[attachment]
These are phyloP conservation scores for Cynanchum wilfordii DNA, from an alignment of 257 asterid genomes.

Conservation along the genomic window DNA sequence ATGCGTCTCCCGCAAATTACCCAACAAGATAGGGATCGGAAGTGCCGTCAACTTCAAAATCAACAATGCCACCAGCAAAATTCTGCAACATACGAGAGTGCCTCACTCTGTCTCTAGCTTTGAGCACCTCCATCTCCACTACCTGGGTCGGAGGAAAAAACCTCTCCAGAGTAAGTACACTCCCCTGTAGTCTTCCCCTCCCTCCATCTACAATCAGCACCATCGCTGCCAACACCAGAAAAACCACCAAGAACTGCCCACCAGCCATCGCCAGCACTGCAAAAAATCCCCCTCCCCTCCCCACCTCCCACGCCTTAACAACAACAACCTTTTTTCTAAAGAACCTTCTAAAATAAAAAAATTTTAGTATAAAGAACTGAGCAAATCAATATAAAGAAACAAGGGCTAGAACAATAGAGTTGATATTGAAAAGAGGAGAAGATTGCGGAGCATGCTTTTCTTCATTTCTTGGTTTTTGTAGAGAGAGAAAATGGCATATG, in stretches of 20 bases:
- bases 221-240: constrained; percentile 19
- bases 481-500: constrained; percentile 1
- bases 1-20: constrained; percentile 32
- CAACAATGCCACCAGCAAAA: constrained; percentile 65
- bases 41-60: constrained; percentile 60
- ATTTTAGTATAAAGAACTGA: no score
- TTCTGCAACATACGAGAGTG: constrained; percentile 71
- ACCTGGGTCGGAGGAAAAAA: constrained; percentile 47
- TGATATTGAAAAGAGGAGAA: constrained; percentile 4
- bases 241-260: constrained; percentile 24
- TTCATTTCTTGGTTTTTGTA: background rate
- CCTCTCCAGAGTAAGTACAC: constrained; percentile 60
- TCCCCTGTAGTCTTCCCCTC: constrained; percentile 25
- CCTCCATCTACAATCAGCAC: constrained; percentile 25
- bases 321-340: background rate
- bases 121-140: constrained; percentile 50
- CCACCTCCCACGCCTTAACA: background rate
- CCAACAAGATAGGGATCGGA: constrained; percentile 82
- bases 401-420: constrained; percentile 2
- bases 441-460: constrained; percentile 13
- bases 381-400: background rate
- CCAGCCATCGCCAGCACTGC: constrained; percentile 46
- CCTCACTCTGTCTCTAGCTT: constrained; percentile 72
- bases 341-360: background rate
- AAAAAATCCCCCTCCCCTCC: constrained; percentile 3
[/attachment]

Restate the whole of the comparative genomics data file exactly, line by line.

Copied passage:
These are phyloP conservation scores for Cynanchum wilfordii DNA, from an alignment of 257 asterid genomes.

Conservation along the genomic window DNA sequence ATGCGTCTCCCGCAAATTACCCAACAAGATAGGGATCGGAAGTGCCGTCAACTTCAAAATCAACAATGCCACCAGCAAAATTCTGCAACATACGAGAGTGCCTCACTCTGTCTCTAGCTTTGAGCACCTCCATCTCCACTACCTGGGTCGGAGGAAAAAACCTCTCCAGAGTAAGTACACTCCCCTGTAGTCTTCCCCTCCCTCCATCTACAATCAGCACCATCGCTGCCAACACCAGAAAAACCACCAAGAACTGCCCACCAGCCATCGCCAGCACTGCAAAAAATCCCCCTCCCCTCCCCACCTCCCACGCCTTAACAACAACAACCTTTTTTCTAAAGAACCTTCTAAAATAAAAAAATTTTAGTATAAAGAACTGAGCAAATCAATATAAAGAAACAAGGGCTAGAACAATAGAGTTGATATTGAAAAGAGGAGAAGATTGCGGAGCATGCTTTTCTTCATTTCTTGGTTTTTGTAGAGAGAGAAAATGGCATATG, in stretches of 20 bases:
- bases 221-240: constrained; percentile 19
- bases 481-500: constrained; percentile 1
- bases 1-20: constrained; percentile 32
- CAACAATGCCACCAGCAAAA: constrained; percentile 65
- bases 41-60: constrained; percentile 60
- ATTTTAGTATAAAGAACTGA: no score
- TTCTGCAACATACGAGAGTG: constrained; percentile 71
- ACCTGGGTCGGAGGAAAAAA: constrained; percentile 47
- TGATATTGAAAAGAGGAGAA: constrained; percentile 4
- bases 241-260: constrained; percentile 24
- TTCATTTCTTGGTTTTTGTA: background rate
- CCTCTCCAGAGTAAGTACAC: constrained; percentile 60
- TCCCCTGTAGTCTTCCCCTC: constrained; percentile 25
- CCTCCATCTACAATCAGCAC: constrained; percentile 25
- bases 321-340: background rate
- bases 121-140: constrained; percentile 50
- CCACCTCCCACGCCTTAACA: background rate
- CCAACAAGATAGGGATCGGA: constrained; percentile 82
- bases 401-420: constrained; percentile 2
- bases 441-460: constrained; percentile 13
- bases 381-400: background rate
- CCAGCCATCGCCAGCACTGC: constrained; percentile 46
- CCTCACTCTGTCTCTAGCTT: constrained; percentile 72
- bases 341-360: background rate
- AAAAAATCCCCCTCCCCTCC: constrained; percentile 3